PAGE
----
Reality by Rabbit Ears
I love the rabbit ears on her TV set,
double-mint aluminum towers
gobbling up vanished airwaves
sent out before she was born.
Modern Delphic images
genuine as a gypsy’s fortune,
these are the forms of things
This the analog angel without
wings said to her while she
sat on the sofa sipping a drink.
You must be born again
of rock and air, not
of human mother.
Then you will know
all have been robbed,
theft of supreme sky
where a change of names
is nothing more than
the moon’s wane,
hoarse ghost hobbled
by the same towers
on top of this brown box
telling that consciousness
must be whetted,
thoughts honed on a
that will cut
away the poisoned flesh
reveal it is more wise to understand
hatred, love much much
harder to win.
Know this when maiden bodies
where the womb becomes warped
by love’s triangle
fused into cracked pottery burnt
in an unseasoned kiln.
Become now a wise woman in
a bad hour, a jewel-eyed
woman seeing that bottled
futures like blood-loving weasels
are shards beneath the cathedral
towers, and this love is not wisdom.
This is demoralized sand,
twisted, turned, ground by
each breaking wave into
mist-gray thoughts and
once gated loyalties become
Now is the time to wish for
granite forged deep in
earth’s undying uterus,
to walk beneath a recurrent,
fantastic moon that makes
joy a trickster.
It is not a long island tea
that you drink.
It is a reality.
poetryrepairs #221 16.02:024
au revoir mon amour
this time when you walk
don’t go into the forest
you might get
but you’re there
make a shelter of hemlock
find a cave to crawl into
build a fire if you have
try to find the light
as a guide to your
reflection upon your ruined
know that an owl flying
lost its way do not follow
like the many stags whose
trail you sniffed upon
to discover they broke
off their horns
left no velvet to soothe
you with their yellowed musk
stay in the underworld
that you carved out
sophistic eyes its safer there
and if you hear dogs baying
the distance do not worry
they are not looking for
poetryrepairs #221 16.02:024
Pancakes with Maine Wild Blueberry Syrup
Just an album of old snapshots that had belonged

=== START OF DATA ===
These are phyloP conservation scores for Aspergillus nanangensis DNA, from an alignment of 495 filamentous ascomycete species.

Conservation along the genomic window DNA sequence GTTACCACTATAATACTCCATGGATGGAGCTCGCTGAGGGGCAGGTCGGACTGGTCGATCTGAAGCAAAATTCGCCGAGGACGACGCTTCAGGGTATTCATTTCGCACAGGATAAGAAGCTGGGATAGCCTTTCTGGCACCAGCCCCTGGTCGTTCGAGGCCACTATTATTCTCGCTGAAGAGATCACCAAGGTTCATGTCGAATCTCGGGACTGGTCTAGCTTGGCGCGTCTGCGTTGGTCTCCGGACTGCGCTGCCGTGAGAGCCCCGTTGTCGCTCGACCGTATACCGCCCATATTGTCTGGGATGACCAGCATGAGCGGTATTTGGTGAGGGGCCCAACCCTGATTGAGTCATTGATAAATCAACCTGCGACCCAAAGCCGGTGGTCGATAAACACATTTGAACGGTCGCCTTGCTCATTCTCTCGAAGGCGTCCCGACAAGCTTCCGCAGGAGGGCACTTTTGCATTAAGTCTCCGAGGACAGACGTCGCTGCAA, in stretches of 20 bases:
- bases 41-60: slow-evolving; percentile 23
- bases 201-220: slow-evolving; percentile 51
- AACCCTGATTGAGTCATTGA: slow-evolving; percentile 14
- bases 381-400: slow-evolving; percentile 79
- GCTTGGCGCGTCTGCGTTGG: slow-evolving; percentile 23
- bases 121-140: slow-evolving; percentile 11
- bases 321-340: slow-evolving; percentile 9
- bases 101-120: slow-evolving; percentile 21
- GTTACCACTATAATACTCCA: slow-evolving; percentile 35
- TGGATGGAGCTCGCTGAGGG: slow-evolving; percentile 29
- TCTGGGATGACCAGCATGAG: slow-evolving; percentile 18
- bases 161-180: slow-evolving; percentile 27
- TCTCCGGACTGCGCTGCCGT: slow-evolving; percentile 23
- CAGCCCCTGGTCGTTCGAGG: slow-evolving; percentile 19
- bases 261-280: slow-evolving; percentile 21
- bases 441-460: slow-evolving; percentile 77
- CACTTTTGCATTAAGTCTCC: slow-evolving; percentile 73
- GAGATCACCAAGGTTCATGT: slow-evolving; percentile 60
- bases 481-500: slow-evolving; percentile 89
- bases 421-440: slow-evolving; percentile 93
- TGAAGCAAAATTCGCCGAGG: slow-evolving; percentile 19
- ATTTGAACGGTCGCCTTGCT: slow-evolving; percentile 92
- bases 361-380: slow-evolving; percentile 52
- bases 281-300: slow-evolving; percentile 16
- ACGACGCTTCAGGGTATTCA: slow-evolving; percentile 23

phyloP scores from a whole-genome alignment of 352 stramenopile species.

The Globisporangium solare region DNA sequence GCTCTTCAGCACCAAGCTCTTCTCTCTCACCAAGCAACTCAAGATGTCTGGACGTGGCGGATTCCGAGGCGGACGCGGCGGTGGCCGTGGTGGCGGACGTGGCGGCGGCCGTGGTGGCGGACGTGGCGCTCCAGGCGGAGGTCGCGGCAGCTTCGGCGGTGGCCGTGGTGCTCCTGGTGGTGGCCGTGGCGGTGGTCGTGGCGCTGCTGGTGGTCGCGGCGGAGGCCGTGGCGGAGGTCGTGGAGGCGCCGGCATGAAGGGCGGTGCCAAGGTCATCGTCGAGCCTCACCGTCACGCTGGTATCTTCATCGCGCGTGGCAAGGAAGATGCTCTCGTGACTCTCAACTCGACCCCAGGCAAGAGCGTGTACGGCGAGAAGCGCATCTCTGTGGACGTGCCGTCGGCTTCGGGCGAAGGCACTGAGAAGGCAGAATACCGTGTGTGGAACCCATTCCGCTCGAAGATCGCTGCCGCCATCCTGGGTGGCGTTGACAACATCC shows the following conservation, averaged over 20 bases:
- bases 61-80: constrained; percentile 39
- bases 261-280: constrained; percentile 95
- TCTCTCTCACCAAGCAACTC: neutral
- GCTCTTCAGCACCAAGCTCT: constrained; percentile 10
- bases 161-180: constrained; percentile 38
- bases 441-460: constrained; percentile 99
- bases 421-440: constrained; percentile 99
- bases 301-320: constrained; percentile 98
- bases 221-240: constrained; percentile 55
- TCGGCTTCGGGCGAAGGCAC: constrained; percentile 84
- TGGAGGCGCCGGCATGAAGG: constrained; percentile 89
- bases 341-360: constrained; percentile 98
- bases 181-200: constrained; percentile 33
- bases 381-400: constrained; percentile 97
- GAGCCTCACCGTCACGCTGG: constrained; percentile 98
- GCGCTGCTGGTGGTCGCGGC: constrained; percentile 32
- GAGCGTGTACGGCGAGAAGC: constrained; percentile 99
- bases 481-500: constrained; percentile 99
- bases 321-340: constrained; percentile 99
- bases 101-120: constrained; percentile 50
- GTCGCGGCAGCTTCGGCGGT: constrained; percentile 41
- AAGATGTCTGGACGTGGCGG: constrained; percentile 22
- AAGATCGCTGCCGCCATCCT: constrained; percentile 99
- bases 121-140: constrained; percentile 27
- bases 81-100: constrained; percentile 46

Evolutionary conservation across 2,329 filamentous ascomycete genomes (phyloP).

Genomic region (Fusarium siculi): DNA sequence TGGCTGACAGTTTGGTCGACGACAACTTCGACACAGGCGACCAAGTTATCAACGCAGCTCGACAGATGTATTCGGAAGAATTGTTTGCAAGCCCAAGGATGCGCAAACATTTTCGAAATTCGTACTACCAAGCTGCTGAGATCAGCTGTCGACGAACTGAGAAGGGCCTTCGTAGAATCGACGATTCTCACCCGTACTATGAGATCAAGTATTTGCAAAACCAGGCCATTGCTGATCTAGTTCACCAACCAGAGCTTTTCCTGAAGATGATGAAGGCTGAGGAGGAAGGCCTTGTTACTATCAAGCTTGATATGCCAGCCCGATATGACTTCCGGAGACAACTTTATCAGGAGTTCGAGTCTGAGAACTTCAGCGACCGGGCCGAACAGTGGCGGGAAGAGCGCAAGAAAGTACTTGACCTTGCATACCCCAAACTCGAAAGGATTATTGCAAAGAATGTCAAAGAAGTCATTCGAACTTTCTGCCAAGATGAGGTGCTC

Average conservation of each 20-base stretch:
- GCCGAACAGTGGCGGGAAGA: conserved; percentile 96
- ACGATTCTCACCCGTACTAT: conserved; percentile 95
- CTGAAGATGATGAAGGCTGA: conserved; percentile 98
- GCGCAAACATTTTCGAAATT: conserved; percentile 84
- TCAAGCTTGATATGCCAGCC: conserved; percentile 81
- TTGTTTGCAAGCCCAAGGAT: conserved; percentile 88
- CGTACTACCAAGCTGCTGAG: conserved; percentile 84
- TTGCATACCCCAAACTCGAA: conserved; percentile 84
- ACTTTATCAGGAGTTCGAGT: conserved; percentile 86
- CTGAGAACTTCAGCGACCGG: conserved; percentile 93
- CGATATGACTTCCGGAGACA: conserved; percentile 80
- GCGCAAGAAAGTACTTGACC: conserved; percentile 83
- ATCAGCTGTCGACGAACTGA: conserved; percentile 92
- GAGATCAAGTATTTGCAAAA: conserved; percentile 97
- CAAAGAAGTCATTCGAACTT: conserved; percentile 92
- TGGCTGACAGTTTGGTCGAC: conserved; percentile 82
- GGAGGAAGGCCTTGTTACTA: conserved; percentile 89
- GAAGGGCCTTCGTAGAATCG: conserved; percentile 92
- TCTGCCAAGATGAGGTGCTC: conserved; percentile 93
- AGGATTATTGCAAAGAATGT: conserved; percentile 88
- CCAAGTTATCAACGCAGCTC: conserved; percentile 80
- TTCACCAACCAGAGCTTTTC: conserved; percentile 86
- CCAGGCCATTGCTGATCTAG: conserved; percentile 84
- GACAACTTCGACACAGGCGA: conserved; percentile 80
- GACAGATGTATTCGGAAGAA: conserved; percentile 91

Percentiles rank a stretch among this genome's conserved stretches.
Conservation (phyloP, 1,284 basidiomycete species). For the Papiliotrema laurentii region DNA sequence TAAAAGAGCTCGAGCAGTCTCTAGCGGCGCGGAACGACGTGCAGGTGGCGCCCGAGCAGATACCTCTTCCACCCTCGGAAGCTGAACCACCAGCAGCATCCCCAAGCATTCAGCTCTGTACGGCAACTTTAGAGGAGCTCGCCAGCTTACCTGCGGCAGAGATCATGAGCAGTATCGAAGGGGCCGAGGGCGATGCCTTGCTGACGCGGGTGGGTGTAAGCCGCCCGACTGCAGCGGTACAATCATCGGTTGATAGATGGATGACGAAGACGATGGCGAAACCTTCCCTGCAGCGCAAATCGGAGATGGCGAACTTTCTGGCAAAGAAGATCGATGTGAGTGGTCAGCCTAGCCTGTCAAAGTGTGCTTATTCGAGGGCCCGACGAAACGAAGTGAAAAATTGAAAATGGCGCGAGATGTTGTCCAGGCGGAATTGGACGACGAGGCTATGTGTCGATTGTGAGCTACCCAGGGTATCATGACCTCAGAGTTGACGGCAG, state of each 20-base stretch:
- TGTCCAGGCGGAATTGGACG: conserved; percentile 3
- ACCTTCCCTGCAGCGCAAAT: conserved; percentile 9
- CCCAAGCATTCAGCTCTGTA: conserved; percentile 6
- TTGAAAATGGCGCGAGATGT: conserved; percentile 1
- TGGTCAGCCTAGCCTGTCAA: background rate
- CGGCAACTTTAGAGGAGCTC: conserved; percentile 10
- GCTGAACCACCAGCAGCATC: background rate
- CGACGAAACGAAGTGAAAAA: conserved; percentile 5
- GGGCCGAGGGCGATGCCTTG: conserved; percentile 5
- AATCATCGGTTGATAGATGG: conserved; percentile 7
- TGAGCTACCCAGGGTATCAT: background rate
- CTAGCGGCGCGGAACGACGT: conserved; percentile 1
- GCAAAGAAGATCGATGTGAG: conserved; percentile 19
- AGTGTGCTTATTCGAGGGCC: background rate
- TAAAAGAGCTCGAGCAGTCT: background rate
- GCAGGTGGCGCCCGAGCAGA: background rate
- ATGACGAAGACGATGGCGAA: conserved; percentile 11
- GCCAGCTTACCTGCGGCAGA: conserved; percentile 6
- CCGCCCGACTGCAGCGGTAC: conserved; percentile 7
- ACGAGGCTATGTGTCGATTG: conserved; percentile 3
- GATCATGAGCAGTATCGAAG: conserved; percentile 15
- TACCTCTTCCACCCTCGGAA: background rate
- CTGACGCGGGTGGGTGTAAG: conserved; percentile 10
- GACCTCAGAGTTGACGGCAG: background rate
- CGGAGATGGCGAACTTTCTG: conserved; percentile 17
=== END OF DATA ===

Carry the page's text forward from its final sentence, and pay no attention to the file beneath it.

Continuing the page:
to my aunt and uncle, now passed two years.
Rummaging through them I ran across a timeworn
photo of you in black and white, a polka dot
dress in the time when we went to drive-ins
and hamburger joints where girls served us
on roller skates.
I heard that you were still alive, but I don't
know. You would be old and silvered as me
now. Just as broken and decrepit, just as hard
to start up in the mornings like a junkyard ford.
In the photograph your smile is as bright as the
sun backlit through the open door of our house
that we passed through many times, the same home
that burned, I heard, a number of years past, taking
with it all the dark karma that we left.
The photo meant something once. You meant something
once, so I paused on your face like a man stopping to catch
his breath after a two mile run, drawn to the picture, to those
moments the way people slow down on the interstate to look
at wrecks, hoping to see the bleeding.
We were young then, without children, and I remember that
I took the picture after breakfast at Cracker Barrel.
You had pancakes smothered in Maine wild blueberry
syrup; me, three eggs over easy with biscuits and gravy.
This was just before we were married, and I was gone for
two years marching toward Hitler’s Berlin. I carried this
glimpse of you with me as hope against the empty box,
the dead in the fields, lost shoes, crumbled and burned
houses, all the fragments of insanity, and the shard that was
you I held in my pocket as a mortared force.
After 1945 nothing was the same. We drained one another
through lies, deceit, rationalizations that our actions were somehow
noble and right.
We were sick. Everyone was sick. The divorce was not
amicable—are they ever? But your eyes in the yellow photo,
saying something then as now. Like years ago in the rain, the
mud, the snow, the dark forests, I put your picture in my pocket
and closed the album with my cane.
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RALPH MONDAY is Associate Professor of English at Roane State Community College in
Harriman, Tennessee, and has published hundreds of poems in over 50 journals. MONDAY is a
poetryrepairs regular. A chapbook, All American Girl and Other Poems, was
published in July 2014; a book Empty Houses and American Renditions was published
May 2015 by Aldrich Press; and, a Kindle chapbook Narcissus the Sorcerer was
published June 2015 by Odin Hill Press.